About Coconino County

About Coconino County

Encompassing 18,661 square miles, Coconino County, Arizona, is the second largest county in the U.S. but one of the least populated. Our county includes Grand Canyon National Park, the Navajo, Havasupai, Hualapai and Hopi Indian Reservations, and the largest contiguous ponderosa pine forest in the world. Elevations range from 2,000 feet above sea level along the Colorado River to 12,633 feet at the summit of Mt. Humphreys in Flagstaff.

Way Over The Edge -- A Technical Recovery Mission

Horseshoe Bend (Colorado River) -- the site of our mission
Do you know how heavy 900 feet of 1/2-inch rope is? Neither do I, exactly. At least, not in actual pounds. But I've felt how heavy it is as I've tried to belay someone on the end of it. Actually, at the point where a stronger (male) teammate took over, when my arms were starting to shake a bit and the sweat was dripping off my chin -- it was about 100 degrees out there under the desert sun -- there was far less than 900 feet of rope already over the edge.

When my hands were free of the tandem prusik belay, I moved over to the main line and attached another rope to the 600-footer we were quickly using up (I tied the standard double fisherman's knot to join the two) and then maneuvered through the knot-passing when the time came.

And down, down, down our teammate went over the edge of the 1,100-foot cliff at Horseshoe Bend, retrieving evidence. That had been our assignment for the day -- to retrieve some items that had been spotted from the rim that were believed to belong to a missing person. But as that task was being carried out, things changed when our teammate detected something more than just evidence. It was intermittent and faint at first, so down, down, down we lowered him, communicating via radio, until he found the human remains.

As physically demanding, hot and uncomfortable as the task sometimes was for those of us up on top, we knew our teammate, who was on his own below the rim, had the most difficult job of all ... in more ways than one. Those of us tending to his lifelines from above frequently commented amongst ourselves about the long, grim task he was faced with.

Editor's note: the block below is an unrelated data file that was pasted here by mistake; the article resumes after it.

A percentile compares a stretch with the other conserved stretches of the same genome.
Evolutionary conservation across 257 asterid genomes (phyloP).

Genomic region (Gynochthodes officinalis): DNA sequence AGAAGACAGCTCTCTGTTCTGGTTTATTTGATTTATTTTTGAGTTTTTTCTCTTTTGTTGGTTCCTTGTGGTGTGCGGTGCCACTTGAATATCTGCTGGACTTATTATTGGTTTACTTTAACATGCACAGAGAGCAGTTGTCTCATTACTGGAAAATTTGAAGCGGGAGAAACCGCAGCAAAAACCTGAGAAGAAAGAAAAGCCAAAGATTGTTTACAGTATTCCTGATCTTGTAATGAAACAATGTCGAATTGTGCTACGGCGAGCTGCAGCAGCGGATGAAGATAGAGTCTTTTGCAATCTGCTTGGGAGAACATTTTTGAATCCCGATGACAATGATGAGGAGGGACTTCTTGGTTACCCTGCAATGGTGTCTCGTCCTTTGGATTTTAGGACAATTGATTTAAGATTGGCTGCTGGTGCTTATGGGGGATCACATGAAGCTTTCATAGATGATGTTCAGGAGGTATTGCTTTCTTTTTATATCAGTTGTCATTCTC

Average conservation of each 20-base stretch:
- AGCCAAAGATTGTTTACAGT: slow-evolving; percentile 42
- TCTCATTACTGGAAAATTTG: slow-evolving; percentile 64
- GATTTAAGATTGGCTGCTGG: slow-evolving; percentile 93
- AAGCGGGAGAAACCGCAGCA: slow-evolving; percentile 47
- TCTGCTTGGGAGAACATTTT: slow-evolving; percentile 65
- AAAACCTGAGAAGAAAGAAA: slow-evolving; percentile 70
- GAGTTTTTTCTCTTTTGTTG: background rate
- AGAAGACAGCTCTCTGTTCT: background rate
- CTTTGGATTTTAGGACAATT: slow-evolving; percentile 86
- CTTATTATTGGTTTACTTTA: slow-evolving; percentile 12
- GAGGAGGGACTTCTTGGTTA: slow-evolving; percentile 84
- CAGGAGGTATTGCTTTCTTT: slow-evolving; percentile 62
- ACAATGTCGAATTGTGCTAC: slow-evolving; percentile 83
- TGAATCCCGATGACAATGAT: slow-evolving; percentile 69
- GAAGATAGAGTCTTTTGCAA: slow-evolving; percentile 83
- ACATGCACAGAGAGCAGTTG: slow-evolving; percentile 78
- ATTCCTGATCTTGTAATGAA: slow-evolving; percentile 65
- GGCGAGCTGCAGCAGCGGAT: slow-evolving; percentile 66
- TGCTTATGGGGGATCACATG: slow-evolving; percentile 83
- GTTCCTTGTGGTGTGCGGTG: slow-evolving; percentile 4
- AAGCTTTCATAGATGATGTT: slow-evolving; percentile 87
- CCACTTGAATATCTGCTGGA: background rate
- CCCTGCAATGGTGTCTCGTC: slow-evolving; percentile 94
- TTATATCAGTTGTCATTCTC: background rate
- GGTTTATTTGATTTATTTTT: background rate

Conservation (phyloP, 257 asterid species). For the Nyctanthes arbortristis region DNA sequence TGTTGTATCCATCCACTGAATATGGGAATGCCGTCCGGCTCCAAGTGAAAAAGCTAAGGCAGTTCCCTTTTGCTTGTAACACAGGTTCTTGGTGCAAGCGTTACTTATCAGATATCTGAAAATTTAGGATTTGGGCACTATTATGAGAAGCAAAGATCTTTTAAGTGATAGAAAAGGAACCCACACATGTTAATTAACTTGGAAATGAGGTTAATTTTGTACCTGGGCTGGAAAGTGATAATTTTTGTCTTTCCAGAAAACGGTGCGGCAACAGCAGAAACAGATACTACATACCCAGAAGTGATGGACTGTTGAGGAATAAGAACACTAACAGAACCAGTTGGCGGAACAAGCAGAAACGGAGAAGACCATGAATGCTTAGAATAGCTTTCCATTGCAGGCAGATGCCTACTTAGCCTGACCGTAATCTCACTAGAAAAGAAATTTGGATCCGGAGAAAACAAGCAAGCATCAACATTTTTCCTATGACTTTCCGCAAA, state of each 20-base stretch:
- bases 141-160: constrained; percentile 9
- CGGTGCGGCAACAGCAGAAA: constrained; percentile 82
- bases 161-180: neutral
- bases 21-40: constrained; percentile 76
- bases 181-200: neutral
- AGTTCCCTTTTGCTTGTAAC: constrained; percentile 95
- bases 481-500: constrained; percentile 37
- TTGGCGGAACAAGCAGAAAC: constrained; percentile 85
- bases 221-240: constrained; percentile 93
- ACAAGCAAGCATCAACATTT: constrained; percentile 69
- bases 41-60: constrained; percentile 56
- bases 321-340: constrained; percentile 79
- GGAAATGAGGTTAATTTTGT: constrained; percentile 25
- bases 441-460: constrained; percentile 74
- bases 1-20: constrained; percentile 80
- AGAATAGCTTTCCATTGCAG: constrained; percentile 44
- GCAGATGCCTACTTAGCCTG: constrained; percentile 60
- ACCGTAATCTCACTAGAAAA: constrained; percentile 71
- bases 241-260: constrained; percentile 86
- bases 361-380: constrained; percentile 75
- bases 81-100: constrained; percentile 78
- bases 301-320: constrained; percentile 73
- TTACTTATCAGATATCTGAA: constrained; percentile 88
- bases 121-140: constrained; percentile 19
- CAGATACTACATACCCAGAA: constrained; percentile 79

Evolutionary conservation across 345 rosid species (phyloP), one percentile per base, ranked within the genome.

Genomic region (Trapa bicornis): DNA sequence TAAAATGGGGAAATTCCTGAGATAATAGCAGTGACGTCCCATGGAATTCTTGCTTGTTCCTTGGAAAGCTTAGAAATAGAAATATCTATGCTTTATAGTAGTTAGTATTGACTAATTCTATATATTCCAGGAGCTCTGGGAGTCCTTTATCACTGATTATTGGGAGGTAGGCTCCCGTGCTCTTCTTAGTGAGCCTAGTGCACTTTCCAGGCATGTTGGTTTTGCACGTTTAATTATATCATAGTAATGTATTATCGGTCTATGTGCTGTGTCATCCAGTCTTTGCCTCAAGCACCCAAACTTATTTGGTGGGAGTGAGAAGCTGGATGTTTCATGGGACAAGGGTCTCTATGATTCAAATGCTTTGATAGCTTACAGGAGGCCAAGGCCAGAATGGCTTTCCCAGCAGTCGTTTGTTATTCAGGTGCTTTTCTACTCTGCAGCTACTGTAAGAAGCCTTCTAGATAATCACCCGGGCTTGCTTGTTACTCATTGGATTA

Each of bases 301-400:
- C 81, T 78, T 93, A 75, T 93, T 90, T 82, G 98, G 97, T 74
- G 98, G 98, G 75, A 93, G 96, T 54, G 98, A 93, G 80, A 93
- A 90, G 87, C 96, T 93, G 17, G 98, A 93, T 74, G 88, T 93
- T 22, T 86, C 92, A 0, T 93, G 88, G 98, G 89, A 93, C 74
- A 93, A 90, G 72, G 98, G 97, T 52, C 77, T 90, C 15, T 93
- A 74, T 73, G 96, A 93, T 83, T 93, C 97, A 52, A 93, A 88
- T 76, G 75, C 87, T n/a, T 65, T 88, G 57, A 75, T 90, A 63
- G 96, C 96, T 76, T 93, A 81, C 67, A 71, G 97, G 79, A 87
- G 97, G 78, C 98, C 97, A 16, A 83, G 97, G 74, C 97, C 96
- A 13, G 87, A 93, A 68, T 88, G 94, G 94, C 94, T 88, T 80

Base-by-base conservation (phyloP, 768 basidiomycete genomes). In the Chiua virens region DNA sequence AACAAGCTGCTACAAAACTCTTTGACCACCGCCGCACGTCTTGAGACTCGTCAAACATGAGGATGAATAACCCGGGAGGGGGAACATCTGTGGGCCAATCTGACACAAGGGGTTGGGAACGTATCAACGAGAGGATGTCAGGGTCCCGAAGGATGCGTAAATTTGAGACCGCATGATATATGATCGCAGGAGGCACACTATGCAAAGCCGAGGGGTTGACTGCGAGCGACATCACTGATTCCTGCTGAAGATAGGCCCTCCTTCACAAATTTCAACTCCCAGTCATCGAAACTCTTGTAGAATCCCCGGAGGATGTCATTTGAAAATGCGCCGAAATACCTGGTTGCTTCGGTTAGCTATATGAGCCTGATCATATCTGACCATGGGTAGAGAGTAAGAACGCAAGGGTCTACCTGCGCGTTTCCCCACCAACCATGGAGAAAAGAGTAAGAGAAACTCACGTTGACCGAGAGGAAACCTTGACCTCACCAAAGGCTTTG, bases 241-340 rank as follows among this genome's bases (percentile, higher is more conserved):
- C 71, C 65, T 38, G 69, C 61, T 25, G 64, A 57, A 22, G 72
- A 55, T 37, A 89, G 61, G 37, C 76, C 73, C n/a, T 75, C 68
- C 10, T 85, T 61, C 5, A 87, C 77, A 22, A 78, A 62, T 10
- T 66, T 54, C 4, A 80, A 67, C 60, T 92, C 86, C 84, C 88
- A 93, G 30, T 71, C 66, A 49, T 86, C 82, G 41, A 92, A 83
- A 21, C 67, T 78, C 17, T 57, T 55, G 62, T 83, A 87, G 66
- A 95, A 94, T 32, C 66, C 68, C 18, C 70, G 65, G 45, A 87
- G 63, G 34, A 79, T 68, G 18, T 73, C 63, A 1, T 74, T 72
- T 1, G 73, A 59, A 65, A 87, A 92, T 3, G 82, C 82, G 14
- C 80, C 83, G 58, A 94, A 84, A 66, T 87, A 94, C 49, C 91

Originally, the mission was expected to be fairly brief and wrapped up by noon. As it turned out, we didn't get back to Flagstaff until after 9pm. But we were glad to help bring closure to that search and the family.

Here are some photos from that day's long technical recovery mission near Page, Arizona....

The tech gear is loaded and ready.
An NPS ranger shows my teammate some of the visible evidence below.
We use the truck as an anchor for the main and belay lines.
Randy works the edge, keeping an eye on our teammate below and communicating with him.
The DPS helicopter drops a cargo net to our teammate for the recovery.
The helicopter moves closer to the cliff and our teammate's location.
Rather than raise Joel back up 900 feet, he's short-hauled to the rim.
In other Coconino County SAR news....

From July 5th -- Another find for the SAR dogs

I received this mission report from Cindy, the K9 handler:

"Last night at 2030 hours, the dogs were called out for a search on the San Francisco Peaks off the Weatherford Trail.  We deployed from the center section of the trail, with the assignment of ascending to the summit starting at 2200 hours (appx 10,000'-11,000' elevation).  After 3 miles and 1.5 hours of hiking, all 4 of my search dogs started to show alert signals telling me they were working scent.  Each time they came to a specific point in the switchbacks we were hiking during our ascent, they would all begin to work up in elevation off trail then return to the trail.  From this behavior, I was able to inform the strike team that I expected the subjects to be above us directly each time the dogs began to show their alert behaviors.  Just another 2 switchbacks up, they all left the trail in a beeline straight up an extremely steep grade, cutting the next switchback entirely, directly to the subjects and gave simultaneous final responses.  Both of the subjects were cold, shivering and wet from the light rain but, after some warming and a change of clothes, they both walked out with our strike team's assistance.  They had no food, water, rain gear and the light they had was from their i-phone."